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South African woman to lead African Union

Associated Press

JOHANNESBURG (AP) – The continent-wide African Union elected a female politician from South Africa for the first time as head of its commission, officials said Monday.

South African Minister of Home Affairs Nkosazana Dlamini-Zuma was voted in late Sunday to lead the African Union’s permanent commission of leaders, administrators and technical experts.

Dlamini-Zuma successfully challenged the incumbent, Jean Ping of Gabon, who held the post since 2008. Ping had the backing of French-speaking African nations, while Dlamini-Zuma had the backing of English-speaking nations. The 63-year-old is the first female to hold the leadership position and the first South African.

Dlamini-Zuma, who is also the former wife of South African President Jacob Zuma, secured the votes of 37 of the 54 African Union member nations to narrowly win the two-thirds majority required at a summit of leaders in the Ethiopian capital of Addis Ababa.

Her election was seen as a major coup for South Africa as it tries to emerge as a political and economic powerhouse on the continent.

The Women’s League of South Africa’s governing African National Congress party said it was “beaming with pride” over one of its members election and described it as a victory for women across Africa, for long the victims of poverty, prejudice and oppression.

“Her deep understanding of the dynamics of Africa will inspire unity and stability across the continent,” the group said.

The main ANC party said Monday that Dlamini-Zuma, a seasoned diplomat and politician, would be a loss to the nation’s government but now had answered “a higher calling” to serve the entire continent. The commission’s main mission to drive African integration and development would be better served under her able leadership, party leaders said in a statement.

South Africa’s International Affairs and Co-operation Minister Maite Nkoana-Mashabane said Dlamini-Zuma held strong beliefs in strengthening democracy, the rule of law and unity among African states.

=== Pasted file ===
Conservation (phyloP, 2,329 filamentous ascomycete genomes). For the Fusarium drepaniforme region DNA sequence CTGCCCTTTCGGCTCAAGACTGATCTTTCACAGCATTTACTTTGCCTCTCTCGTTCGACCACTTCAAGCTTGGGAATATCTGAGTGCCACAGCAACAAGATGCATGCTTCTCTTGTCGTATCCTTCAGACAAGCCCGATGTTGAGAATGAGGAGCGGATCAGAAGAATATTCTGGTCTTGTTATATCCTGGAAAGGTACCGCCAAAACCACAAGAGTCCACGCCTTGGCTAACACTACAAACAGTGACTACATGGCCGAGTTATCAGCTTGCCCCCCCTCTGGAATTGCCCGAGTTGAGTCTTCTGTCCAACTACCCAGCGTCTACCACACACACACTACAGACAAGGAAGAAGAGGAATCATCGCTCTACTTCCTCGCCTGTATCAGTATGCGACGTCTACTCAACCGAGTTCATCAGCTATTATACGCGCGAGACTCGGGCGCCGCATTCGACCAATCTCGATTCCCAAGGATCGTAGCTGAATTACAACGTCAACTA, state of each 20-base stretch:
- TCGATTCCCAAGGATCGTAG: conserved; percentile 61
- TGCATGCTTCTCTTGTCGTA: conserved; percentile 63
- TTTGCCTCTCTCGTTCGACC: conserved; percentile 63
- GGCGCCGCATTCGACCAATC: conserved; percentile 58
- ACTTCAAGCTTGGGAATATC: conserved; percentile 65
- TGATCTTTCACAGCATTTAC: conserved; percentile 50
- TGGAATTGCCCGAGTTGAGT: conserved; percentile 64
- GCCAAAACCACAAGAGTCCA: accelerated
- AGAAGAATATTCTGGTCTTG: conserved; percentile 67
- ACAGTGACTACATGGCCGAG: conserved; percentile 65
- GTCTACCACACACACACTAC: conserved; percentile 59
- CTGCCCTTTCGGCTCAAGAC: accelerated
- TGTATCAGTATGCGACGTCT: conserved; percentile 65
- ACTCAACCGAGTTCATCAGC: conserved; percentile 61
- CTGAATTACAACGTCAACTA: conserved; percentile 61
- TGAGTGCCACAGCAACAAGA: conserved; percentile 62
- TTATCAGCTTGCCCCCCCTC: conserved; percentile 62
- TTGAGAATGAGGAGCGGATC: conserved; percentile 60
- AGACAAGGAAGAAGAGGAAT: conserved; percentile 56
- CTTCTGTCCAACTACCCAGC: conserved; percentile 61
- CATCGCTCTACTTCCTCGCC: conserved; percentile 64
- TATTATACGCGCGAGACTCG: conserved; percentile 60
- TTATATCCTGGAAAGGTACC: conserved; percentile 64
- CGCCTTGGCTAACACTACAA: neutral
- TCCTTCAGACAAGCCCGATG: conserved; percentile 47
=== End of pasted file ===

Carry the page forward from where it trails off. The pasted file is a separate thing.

“There will be more accountability, there will be more fast-tracking of decisions taken by the heads of state,” Nkoana-Mashabane said.

That meant spending more time taking action on decisions instead of just making more wordy resolutions, she told the South African Broadcasting Corp.

The independent South African Medical Association noted that Dlamini Zuma, a medical doctor, pursued excellence in all the duties she undertook. As well as being a champion of peace and democracy, it said she fought hunger and poverty and was ready to address continent-wide health issues such as high levels of maternal and child mortality.

South African Foreign Ministry official Clayson Monyela hailed the summit vote as a triumph for diplomacy that put an end to the long wrangle between member states over the post.

At the last summit in January, there was no outright winner in the vote and Ping stayed on until the latest Addis Ababa meeting. African Union chairman President Boni Yayi of Benin said Sunday that the last inconclusive vote had painted the continental organization in a poor light. He acknowledged it hurt the image of the body as a peacemaker and mediator in a range of wars, military take-overs and other disputes across the continent.

Dlamini-Zuma, in a transcript of a media interview released by her office on Saturday, conceded there were divisions over the commission chair and South Africa’s role in campaigning for it, but described herself as a citizen of Africa who wanted to make a `’humble contribution” to the continent.

Asked what she would bring to the AU Commission she referred to her medical background.

`’Like a doctor, you first diagnose and then you treat. I will have to take it from there,” she said.

The AU heads of state and government two-day assembly closes later Monday.

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Associated Press reporter Kirubel Tadesse in Addis Ababa, Ethiopia contributed to this report.

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